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Mapping the decision pathways of acute infection management in secondary care among UK medical physicians: a qualitative study.

Rawson, T. M., Charani, E., Moore, L. S. P., Hernandez, B., Castro-Sanchez, E. ORCID: 0000-0002-3351-9496, Herrero, P., Georgiou, P. and Holmes, A. H. (2016). Mapping the decision pathways of acute infection management in secondary care among UK medical physicians: a qualitative study.. BMC Med, 14(1), 208.. doi: 10.1186/s12916-016-0751-y

Abstract

BACKGROUND: The inappropriate use of antimicrobials drives antimicrobial resistance. We conducted a study to map physician decision-making processes for acute infection management in secondary care to identify potential targets for quality improvement interventions.

METHODS: Physicians newly qualified to consultant level participated in semi-structured interviews. Interviews were audio recorded and transcribed verbatim for analysis using NVIVO11.0 software. Grounded theory methodology was applied. Analytical categories were created using constant comparison approach to the data and participants were recruited to the study until thematic saturation was reached.

RESULTS: Twenty physicians were interviewed. The decision pathway for the management of acute infections follows a Bayesian-like step-wise approach, with information processed and systematically added to prior assumptions to guide management. The main emerging themes identified as determinants of the decision-making of individual physicians were (1) perceptions of providing 'optimal' care for the patient with infection by providing rapid and often intravenous therapy; (2) perceptions that stopping/de-escalating therapy was a senior doctor decision with junior trainees not expected to contribute; and (3) expectation of interactions with local guidelines and microbiology service advice. Feedback on review of junior doctor prescribing decisions was often lacking, causing frustration and confusion on appropriate practice within this cohort.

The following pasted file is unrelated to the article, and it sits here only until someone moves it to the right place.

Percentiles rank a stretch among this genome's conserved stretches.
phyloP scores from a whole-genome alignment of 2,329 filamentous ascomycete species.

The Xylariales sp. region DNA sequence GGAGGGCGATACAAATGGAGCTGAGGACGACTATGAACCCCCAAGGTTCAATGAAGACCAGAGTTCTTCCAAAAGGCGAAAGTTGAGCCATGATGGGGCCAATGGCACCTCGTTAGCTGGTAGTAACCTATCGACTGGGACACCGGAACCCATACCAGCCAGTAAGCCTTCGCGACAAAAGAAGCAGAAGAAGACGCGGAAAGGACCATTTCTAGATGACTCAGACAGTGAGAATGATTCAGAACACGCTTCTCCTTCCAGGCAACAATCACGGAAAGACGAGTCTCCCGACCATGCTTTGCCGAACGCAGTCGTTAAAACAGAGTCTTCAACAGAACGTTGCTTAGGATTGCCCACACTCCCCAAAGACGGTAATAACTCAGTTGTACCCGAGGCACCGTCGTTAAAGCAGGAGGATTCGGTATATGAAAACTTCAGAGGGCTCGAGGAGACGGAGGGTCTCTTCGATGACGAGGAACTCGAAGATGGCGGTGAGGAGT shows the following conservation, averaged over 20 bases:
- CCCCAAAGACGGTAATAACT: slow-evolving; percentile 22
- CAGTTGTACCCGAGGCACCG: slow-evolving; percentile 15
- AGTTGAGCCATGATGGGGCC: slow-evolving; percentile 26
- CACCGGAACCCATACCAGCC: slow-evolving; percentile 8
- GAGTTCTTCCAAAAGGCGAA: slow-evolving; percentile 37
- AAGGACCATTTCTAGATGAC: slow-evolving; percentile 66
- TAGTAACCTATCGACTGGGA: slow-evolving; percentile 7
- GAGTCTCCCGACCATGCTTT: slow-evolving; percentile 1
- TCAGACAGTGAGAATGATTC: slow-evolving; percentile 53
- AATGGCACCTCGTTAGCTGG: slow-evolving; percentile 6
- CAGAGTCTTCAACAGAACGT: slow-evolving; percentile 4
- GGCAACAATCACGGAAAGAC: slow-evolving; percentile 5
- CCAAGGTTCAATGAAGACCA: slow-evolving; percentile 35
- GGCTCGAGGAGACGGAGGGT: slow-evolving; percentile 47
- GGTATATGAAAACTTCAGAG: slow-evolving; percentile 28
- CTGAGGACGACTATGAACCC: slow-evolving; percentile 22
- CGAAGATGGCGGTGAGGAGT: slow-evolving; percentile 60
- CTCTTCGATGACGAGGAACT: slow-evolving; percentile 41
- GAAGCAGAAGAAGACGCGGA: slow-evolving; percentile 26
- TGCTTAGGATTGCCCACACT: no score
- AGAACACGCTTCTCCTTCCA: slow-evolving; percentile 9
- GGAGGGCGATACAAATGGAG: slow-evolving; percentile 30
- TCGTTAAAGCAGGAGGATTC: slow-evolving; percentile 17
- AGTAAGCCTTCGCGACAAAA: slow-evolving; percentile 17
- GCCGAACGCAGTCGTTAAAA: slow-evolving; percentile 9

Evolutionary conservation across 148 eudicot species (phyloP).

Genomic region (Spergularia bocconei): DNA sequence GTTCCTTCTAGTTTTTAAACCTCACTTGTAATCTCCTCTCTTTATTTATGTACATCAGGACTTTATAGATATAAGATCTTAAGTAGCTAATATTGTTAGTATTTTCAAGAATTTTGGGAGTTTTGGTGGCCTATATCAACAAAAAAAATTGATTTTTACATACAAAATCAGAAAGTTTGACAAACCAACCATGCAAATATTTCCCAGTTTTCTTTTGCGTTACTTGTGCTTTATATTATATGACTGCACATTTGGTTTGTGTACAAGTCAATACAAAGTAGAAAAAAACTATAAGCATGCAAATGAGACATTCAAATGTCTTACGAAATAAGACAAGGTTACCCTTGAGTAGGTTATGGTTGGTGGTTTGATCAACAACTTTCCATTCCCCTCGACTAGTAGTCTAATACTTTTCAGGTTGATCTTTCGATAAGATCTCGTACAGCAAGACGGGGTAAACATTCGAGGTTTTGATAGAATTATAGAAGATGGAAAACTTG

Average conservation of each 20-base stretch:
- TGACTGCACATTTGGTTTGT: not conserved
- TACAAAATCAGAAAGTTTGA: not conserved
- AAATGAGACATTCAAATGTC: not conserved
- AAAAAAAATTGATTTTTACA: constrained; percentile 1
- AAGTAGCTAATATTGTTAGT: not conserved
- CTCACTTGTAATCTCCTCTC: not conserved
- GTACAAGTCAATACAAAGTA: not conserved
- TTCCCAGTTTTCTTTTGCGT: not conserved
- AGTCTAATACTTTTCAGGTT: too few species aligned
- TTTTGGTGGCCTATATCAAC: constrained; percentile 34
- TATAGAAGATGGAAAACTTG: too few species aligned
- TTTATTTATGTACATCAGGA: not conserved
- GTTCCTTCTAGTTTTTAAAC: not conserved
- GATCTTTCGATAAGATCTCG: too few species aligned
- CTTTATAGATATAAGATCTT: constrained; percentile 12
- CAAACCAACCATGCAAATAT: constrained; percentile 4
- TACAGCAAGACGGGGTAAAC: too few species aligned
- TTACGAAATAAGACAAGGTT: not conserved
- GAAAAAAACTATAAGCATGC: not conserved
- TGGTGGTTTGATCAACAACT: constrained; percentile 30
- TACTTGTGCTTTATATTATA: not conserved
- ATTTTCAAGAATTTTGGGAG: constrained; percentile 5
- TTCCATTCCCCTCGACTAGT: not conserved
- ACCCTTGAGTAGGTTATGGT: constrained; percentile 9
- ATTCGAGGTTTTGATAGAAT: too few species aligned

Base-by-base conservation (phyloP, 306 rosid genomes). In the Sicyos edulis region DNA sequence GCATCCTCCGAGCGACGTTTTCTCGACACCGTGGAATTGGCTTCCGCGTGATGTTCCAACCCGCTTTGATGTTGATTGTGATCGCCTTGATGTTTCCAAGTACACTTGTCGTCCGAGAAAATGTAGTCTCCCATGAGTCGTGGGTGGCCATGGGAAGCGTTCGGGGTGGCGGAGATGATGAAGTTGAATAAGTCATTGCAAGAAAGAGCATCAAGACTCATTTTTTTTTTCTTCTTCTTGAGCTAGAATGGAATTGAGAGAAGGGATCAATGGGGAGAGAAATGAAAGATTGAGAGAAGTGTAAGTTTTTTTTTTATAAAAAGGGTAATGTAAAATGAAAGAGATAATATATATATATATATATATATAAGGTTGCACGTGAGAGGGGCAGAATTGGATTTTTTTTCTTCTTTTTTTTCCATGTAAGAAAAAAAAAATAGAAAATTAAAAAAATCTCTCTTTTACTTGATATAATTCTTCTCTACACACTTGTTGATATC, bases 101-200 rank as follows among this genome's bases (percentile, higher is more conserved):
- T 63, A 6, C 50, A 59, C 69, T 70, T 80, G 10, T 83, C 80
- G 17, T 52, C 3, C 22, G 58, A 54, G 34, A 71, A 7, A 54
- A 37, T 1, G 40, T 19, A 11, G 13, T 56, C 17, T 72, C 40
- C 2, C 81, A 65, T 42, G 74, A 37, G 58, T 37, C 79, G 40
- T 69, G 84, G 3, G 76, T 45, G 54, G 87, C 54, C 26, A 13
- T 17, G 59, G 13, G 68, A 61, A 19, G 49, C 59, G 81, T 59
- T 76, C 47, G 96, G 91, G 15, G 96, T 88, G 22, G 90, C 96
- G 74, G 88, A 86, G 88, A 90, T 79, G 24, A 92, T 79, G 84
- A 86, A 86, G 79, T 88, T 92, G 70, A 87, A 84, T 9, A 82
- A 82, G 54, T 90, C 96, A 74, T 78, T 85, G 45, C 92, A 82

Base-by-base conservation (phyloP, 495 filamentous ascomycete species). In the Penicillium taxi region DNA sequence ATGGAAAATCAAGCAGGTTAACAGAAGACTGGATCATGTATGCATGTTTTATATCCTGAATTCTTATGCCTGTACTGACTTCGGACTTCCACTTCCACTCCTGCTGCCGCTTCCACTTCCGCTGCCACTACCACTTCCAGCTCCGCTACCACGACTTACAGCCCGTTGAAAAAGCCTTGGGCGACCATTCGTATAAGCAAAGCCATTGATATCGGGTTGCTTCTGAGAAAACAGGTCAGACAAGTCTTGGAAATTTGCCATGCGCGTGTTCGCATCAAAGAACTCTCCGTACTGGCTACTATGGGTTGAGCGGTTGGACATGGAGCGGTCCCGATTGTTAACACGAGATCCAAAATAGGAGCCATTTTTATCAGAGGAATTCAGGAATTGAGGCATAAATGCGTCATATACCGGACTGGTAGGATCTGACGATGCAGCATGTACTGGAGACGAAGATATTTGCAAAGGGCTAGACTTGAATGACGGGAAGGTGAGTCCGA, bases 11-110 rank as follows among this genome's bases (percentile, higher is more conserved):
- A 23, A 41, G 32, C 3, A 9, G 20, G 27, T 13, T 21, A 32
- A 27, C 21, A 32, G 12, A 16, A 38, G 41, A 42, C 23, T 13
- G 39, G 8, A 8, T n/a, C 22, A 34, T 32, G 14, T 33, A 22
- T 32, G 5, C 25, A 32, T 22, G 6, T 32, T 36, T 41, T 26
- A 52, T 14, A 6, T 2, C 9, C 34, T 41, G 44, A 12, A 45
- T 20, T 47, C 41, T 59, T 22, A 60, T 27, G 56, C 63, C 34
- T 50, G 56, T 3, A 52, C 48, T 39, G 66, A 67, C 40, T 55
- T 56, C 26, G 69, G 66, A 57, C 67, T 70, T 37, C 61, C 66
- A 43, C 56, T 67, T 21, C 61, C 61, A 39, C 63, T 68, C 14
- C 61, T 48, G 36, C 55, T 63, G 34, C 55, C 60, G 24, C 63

CONCLUSION: Interventions to improve infection management must incorporate mechanisms to promote distribution of responsibility for decisions made. The disparity between expectations of prescribers to start but not review/stop therapy must be urgently addressed with mechanisms to improve communication and feedback to junior prescribers to facilitate their continued development as prudent antimicrobial prescribers.

Publication Type: Article
Additional Information: This article is distributed under the terms of the Creative Commons Attribution 4.0 International License (http://creativecommons.org/licenses/by/4.0/), which permits unrestricted use, distribution, and reproduction in any medium, provided you give appropriate credit to the original author(s) and the source, provide a link to the Creative Commons license, and indicate if changes were made.
Publisher Keywords: Antimicrobial stewardship; Sepsis; Antibiotics; Prescriber; Grounded-theory
Subjects: Q Science > QR Microbiology
R Medicine
Departments: School of Health Sciences > Nursing
Date Deposited: 15 Jun 2020 09:40
URI: https://openaccess.city.ac.uk/id/eprint/24302
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